Articles regarding bupe withdrawal, the wide world of bupe, recovery, and so many other pertinent topics. 

An Herbal Profile: Passionflower

Updated: Oct 13, 2018

This article explores, briefly, using passionflower as a plant ally during opiate withdrawal.

For some reason, this has been a hard blog post to write. I think that part of it has to do with me wanting to understand the neuroscience behind why passionflower works in general and part of it is because I have a special relationship with passionflower. When I got off of Suboxone, a friend recommended passionflower. Another friend had given me a grab bag of herbs a few months prior, one of them being passionflower. I set the herbs aside and wasn’t sure how I would use them. How serendipitous it was to have a big ass bag of passionflower in my cupboard when I was going through sub withdrawal! I started making tea while I was withdrawing. I am not sure that I would have realized how much it helped if my withdrawal support person hadn’t heard me mention it a million times during our phone conversations. She repeated back to me that I had a connection with passionflower. Though I was in too much pain at the time to realize the relationship, her words stuck with me. Passionflower and I have an affinity. I continued to explore passionflower after the acute withdrawals were gone. I made a passionflower tincture and started using it whenever I felt my nervous system was having a party. I still love and use passionflower to calm my nerves when needed.

Passionflower is a brilliant plant. It is native to the semi-tropical and tropical Southern United States, Central, and South America. Indigenous peoples used passionflower for food, drink, and medicine. Though there are many uses for passionflower, like the ones I found on Chestnut Herbs, I am going to focus on passionflower and its use regarding opiate withdrawal.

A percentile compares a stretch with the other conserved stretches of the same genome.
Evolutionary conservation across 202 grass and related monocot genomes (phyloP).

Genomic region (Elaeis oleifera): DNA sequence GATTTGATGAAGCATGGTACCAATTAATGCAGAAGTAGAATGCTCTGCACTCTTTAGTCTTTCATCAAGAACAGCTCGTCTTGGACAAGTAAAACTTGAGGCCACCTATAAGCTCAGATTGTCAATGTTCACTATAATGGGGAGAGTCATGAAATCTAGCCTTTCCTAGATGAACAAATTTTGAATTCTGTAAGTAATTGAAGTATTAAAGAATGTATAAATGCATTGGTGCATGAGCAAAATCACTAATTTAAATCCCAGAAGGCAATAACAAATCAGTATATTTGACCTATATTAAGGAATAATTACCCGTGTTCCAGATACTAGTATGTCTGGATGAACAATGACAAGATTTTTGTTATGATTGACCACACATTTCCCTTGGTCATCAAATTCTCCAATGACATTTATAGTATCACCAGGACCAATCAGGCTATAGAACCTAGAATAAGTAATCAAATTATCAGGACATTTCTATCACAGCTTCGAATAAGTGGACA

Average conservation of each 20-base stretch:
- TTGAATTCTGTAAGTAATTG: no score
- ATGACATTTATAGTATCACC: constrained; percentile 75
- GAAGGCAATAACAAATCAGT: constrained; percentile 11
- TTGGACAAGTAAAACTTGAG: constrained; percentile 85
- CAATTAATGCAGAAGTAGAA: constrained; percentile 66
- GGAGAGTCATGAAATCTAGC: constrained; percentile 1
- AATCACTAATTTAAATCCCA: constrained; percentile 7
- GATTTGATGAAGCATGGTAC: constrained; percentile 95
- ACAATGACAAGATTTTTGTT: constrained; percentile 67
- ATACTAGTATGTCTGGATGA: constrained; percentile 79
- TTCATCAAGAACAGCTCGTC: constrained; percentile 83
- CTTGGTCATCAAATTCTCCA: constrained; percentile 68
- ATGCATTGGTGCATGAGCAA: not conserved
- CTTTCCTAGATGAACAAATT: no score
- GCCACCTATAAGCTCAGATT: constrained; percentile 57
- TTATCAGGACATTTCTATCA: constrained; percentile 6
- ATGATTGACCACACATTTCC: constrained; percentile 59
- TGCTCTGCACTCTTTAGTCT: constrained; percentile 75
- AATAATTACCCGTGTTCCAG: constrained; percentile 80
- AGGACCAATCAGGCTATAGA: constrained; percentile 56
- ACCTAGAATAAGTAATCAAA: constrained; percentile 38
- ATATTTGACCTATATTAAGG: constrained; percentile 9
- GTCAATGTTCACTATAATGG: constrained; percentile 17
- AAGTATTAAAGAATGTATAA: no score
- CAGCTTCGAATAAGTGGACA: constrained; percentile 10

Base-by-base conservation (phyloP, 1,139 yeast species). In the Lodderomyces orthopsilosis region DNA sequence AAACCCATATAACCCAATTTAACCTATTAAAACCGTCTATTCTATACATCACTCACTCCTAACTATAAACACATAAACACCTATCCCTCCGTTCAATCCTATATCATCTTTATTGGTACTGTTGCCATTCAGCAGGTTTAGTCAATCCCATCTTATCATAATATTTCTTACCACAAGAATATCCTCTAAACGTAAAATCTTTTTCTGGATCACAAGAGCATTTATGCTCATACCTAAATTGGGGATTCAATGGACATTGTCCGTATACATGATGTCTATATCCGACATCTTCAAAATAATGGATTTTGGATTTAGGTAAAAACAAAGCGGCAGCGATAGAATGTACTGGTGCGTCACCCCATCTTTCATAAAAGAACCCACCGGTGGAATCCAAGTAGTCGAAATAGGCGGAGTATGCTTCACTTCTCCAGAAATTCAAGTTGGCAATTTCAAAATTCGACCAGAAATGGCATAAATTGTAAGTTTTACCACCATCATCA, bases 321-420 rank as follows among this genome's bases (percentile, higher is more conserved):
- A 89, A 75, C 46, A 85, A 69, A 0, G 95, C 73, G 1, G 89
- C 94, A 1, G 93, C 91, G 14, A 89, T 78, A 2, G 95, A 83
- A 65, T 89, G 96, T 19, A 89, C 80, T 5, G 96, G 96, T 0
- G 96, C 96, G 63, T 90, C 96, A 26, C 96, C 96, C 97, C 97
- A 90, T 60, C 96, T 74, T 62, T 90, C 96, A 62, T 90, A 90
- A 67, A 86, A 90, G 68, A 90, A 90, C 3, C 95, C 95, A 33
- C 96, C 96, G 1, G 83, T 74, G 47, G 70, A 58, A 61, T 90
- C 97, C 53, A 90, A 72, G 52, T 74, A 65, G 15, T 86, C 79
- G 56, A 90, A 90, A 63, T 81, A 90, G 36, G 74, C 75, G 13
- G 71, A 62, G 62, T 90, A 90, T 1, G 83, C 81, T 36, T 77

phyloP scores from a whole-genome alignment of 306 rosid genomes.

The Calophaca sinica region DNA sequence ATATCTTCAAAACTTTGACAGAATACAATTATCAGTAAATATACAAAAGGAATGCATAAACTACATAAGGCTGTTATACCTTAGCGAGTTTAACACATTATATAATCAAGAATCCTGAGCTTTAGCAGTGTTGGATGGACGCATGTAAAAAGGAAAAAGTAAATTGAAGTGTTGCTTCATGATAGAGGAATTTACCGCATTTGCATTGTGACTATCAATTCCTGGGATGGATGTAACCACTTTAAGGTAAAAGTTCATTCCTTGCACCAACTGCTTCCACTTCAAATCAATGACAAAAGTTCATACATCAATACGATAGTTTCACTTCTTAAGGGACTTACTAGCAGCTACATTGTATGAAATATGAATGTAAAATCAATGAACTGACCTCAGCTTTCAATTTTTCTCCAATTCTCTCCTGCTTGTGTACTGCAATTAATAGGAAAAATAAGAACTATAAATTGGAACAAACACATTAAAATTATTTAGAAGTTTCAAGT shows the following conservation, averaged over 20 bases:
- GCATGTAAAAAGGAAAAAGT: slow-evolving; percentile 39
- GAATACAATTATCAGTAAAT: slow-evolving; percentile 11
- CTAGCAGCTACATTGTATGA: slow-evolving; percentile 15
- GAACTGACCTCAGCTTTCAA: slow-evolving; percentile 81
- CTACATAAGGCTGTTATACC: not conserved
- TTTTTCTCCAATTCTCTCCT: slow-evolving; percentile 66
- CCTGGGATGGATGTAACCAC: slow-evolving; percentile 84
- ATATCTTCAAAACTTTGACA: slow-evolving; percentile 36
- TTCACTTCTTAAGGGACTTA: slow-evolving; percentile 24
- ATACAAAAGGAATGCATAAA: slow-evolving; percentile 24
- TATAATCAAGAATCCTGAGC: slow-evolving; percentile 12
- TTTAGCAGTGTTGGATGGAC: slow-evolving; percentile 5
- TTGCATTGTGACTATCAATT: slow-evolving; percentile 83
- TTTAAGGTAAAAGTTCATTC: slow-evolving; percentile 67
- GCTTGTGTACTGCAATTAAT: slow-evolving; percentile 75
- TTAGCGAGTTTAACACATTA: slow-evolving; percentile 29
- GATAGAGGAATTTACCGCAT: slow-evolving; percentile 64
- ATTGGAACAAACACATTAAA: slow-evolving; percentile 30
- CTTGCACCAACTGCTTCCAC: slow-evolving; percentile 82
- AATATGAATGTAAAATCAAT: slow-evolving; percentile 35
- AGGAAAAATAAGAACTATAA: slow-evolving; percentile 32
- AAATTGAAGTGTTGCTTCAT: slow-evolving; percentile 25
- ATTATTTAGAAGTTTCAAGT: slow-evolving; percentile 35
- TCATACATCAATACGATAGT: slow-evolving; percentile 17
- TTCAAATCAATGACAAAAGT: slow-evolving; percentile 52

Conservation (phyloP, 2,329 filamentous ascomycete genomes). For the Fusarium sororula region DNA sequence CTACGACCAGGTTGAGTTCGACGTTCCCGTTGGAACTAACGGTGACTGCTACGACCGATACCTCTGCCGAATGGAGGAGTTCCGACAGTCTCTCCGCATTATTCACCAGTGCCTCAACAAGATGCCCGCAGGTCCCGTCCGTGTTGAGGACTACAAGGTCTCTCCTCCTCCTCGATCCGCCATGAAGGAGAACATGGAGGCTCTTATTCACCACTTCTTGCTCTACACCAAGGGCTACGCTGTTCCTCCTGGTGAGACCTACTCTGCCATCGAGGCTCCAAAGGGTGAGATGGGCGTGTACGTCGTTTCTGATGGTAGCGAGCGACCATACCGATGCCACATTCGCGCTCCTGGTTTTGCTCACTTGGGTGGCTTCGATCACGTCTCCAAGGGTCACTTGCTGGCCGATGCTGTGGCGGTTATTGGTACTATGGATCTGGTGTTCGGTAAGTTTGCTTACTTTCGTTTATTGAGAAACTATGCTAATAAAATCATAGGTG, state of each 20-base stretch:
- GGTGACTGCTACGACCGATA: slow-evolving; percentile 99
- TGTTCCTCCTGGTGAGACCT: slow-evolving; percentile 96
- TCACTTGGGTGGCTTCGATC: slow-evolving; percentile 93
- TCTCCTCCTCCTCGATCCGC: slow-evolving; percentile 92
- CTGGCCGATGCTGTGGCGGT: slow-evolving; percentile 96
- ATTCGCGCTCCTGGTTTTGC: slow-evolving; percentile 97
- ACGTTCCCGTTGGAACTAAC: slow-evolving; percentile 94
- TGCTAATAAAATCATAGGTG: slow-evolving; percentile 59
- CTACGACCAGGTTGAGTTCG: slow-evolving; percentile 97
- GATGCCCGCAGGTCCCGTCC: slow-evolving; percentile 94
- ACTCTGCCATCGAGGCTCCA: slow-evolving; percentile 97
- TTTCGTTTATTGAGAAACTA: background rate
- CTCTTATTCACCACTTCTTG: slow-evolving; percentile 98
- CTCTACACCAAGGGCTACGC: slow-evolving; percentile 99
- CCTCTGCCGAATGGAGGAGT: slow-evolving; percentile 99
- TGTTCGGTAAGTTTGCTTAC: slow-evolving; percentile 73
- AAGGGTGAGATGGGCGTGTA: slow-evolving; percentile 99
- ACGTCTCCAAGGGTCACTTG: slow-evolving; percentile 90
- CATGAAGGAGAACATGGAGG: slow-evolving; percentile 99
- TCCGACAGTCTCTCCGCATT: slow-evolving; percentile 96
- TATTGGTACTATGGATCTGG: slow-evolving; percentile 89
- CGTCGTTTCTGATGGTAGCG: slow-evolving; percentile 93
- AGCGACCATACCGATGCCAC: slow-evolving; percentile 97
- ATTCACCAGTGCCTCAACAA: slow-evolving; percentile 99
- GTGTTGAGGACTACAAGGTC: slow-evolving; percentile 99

Why Passionflower Works

Passionflower is an ally during withdrawal. It is very subtle but can help with anxiety. Passionflower acts similar to a benzodiazepine, attaching to some benzo receptors in the brain. The most studied active ingredient in passionflower is chrysin; it acts as a GABA agonist. GABA or gamma-aminobutyric acid is an inhibitory neurotransmitter, meaning it blocks nerve impulses, having a calming effect. I am just starting to understand the role in GABA in relation to opiate withdrawal. For now, it suffices for me to know that passionflower does help withdrawal. In one double-blind study, opiate addicts were given either clonidine alone or clonidine with passionflower. Those given the clonidine and passionflower showed a “significant superiority” in coping with the mental symptoms of the withdrawal. Though this was a small study, it is still promising.

Buprenorphine is a powerful drug when it is leaving your body; it leaves a lot of wreckage behind. Because buprenorphine has such powerful energy, and during withdrawal many things are happening energetically and physiologically, using plant medicine can be helpful, but is not a panacea. I think a medically induced coma might be the only panacea, and this is not a real option, though one can always hope.

Ways to take Passionflower

The main ways to take passionflower are in tea, capsules, or tincture.

  • For a medicinal tea, brew 1/2 ounce of the herb to 32 ounces of water. Cover and steep for 20 minutes, add sweetener and enjoy.

  • For tincture, take 3-4 dropper fulls up to 3x a day

  • For capsules, take 2 800mg capsules 2-3x daily

Where to buy Passionflower Online

Mountain Rose Herbs

Oregon's Wild Harvest

This is for educational purposes only. None of these statements have not been evaluated by the Food and Drug Administration. This product is not intended to diagnose, treat, cure, or prevent any disease.

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